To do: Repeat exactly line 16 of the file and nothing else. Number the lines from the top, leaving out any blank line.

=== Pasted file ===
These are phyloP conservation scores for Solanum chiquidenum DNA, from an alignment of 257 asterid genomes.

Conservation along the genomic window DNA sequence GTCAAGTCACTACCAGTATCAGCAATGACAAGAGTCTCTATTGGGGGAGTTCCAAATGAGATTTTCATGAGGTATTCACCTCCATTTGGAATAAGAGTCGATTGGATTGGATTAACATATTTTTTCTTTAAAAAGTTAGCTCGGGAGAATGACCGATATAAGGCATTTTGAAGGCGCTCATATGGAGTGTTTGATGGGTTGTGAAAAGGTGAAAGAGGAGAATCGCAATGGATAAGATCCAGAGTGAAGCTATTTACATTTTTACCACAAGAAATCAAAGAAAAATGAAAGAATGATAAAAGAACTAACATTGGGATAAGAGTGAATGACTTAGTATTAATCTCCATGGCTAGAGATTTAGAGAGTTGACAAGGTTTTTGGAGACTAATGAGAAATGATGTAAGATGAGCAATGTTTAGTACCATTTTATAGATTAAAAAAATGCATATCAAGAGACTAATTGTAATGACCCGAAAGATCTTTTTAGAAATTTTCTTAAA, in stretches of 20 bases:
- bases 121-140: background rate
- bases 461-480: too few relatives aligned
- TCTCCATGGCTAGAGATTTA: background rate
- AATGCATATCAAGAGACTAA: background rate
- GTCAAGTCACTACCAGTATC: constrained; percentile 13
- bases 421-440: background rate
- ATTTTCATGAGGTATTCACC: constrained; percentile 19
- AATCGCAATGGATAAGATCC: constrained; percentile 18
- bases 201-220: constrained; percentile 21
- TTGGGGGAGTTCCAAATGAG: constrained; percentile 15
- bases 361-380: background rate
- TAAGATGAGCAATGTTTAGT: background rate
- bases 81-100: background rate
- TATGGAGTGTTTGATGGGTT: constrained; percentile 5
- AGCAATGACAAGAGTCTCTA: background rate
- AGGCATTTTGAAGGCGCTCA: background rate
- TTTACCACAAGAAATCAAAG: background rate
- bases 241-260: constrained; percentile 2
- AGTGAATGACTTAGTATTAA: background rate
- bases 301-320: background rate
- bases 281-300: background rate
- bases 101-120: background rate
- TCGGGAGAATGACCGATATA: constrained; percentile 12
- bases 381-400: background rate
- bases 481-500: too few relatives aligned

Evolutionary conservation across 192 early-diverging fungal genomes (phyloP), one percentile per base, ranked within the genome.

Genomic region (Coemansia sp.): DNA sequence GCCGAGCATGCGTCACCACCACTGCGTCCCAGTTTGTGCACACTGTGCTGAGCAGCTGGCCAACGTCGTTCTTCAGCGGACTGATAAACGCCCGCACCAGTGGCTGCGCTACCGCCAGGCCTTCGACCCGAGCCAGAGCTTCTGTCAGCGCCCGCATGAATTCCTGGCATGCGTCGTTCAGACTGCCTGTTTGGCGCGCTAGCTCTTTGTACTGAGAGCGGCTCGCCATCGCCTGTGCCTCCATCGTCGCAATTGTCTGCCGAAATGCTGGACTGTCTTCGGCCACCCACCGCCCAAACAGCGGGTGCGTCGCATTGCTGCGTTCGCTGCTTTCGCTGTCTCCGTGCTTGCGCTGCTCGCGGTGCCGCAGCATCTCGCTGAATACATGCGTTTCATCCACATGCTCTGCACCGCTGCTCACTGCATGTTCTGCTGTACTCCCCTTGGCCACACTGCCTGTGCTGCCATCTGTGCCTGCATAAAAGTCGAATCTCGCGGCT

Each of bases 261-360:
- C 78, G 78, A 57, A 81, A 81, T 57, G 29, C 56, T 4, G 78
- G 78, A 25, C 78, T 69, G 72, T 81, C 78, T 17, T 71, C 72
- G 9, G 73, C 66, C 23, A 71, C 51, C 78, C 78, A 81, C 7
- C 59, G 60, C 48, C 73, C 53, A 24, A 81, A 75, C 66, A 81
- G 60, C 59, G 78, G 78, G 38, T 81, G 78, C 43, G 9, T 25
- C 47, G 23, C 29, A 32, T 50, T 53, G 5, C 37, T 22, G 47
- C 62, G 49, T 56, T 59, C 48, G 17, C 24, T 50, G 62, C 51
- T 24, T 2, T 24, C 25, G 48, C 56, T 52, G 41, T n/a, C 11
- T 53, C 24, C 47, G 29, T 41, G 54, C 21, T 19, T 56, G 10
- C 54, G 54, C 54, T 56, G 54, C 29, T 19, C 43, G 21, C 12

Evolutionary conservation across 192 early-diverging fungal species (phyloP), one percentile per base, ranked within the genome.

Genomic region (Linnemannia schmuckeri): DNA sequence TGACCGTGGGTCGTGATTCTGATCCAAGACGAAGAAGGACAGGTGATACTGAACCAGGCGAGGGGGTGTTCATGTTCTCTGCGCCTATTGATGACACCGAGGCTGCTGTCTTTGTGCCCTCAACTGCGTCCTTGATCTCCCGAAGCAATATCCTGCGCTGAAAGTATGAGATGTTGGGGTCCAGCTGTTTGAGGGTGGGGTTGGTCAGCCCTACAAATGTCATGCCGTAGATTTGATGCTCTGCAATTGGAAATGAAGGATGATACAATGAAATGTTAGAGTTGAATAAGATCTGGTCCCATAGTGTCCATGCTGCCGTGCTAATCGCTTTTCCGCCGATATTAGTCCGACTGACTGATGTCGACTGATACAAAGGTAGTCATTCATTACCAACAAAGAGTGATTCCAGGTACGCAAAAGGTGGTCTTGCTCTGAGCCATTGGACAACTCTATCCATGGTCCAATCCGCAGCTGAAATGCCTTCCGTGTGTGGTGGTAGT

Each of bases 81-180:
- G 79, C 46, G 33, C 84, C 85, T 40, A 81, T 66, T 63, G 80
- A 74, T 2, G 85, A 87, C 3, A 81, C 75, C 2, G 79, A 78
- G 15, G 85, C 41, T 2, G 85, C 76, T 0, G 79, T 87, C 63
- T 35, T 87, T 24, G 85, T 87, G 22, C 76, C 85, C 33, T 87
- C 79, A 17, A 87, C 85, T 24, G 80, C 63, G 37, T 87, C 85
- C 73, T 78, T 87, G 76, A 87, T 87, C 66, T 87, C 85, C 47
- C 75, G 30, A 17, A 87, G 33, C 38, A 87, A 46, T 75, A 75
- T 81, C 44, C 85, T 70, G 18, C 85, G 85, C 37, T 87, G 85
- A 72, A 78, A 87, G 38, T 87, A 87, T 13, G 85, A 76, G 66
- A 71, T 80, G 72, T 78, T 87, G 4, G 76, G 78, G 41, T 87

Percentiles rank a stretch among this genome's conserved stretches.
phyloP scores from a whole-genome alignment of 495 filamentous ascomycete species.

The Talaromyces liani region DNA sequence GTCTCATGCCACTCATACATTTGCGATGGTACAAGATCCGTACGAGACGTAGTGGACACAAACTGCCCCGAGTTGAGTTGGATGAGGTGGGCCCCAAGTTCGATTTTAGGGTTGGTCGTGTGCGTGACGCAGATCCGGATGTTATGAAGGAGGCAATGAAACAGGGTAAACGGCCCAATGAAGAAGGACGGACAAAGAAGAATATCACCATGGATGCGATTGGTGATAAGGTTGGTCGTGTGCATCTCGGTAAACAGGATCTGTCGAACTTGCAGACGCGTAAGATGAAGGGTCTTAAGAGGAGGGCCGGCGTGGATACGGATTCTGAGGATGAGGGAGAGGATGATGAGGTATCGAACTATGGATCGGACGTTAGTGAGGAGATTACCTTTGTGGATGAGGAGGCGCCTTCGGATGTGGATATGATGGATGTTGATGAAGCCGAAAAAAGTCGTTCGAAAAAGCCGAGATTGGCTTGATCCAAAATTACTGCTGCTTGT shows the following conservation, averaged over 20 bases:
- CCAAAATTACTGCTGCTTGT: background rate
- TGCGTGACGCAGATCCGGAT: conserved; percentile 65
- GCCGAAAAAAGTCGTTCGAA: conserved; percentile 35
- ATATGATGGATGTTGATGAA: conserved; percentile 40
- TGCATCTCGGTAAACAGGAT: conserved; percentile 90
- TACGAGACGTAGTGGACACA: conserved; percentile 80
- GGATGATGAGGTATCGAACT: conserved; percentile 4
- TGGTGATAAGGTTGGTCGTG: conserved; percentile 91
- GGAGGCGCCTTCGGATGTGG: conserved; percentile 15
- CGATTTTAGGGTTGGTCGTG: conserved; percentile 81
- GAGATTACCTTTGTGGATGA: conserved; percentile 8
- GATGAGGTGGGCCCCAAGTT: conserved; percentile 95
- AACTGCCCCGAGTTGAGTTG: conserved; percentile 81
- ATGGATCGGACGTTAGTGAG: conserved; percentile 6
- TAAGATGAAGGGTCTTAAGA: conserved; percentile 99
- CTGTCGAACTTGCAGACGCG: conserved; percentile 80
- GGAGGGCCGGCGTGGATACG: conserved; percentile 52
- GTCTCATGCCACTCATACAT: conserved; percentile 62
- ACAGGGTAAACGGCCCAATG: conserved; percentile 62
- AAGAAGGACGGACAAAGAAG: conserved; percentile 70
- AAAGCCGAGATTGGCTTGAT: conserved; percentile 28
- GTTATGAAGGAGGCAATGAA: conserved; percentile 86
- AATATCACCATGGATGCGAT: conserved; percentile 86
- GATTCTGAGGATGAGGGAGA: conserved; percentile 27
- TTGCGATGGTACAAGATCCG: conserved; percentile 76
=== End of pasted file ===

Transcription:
- TATGGAGTGTTTGATGGGTT: constrained; percentile 5